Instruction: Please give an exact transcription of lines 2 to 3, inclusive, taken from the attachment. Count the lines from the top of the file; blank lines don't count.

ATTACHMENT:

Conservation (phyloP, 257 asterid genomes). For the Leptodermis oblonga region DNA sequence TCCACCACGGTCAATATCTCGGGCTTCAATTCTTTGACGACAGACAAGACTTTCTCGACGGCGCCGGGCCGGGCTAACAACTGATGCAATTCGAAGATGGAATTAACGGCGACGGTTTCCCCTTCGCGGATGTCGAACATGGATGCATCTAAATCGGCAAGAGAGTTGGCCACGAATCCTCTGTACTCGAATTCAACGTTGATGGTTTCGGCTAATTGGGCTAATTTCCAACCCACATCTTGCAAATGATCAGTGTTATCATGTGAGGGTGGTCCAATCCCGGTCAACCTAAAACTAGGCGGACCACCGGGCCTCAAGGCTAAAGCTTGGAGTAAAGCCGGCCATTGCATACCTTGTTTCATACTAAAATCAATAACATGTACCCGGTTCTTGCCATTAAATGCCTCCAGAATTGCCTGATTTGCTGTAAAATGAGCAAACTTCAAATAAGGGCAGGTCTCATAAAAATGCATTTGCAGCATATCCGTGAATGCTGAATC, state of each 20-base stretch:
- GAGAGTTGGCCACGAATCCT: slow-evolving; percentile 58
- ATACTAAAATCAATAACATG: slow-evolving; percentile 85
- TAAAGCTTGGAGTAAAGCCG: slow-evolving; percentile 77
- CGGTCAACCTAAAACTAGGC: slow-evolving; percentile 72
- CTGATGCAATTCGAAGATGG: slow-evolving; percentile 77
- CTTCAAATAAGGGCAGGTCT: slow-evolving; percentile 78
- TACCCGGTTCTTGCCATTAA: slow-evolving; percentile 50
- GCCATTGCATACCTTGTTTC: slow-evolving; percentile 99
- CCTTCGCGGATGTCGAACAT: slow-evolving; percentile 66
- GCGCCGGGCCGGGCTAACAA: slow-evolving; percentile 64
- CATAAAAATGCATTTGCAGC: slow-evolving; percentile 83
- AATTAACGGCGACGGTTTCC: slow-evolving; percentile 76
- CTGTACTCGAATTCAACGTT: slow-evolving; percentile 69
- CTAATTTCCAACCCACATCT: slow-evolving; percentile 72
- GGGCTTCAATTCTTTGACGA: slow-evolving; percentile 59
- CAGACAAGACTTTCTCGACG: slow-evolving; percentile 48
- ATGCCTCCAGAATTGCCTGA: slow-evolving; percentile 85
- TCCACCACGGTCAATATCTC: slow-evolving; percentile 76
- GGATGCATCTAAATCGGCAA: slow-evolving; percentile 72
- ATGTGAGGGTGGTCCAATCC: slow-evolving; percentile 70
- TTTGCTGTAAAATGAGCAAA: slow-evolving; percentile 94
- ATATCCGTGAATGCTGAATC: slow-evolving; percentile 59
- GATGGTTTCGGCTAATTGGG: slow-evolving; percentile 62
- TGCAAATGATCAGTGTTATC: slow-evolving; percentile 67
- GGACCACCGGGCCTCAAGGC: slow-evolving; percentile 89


- GAGAGTTGGCCACGAATCCT: slow-evolving; percentile 58
- ATACTAAAATCAATAACATG: slow-evolving; percentile 85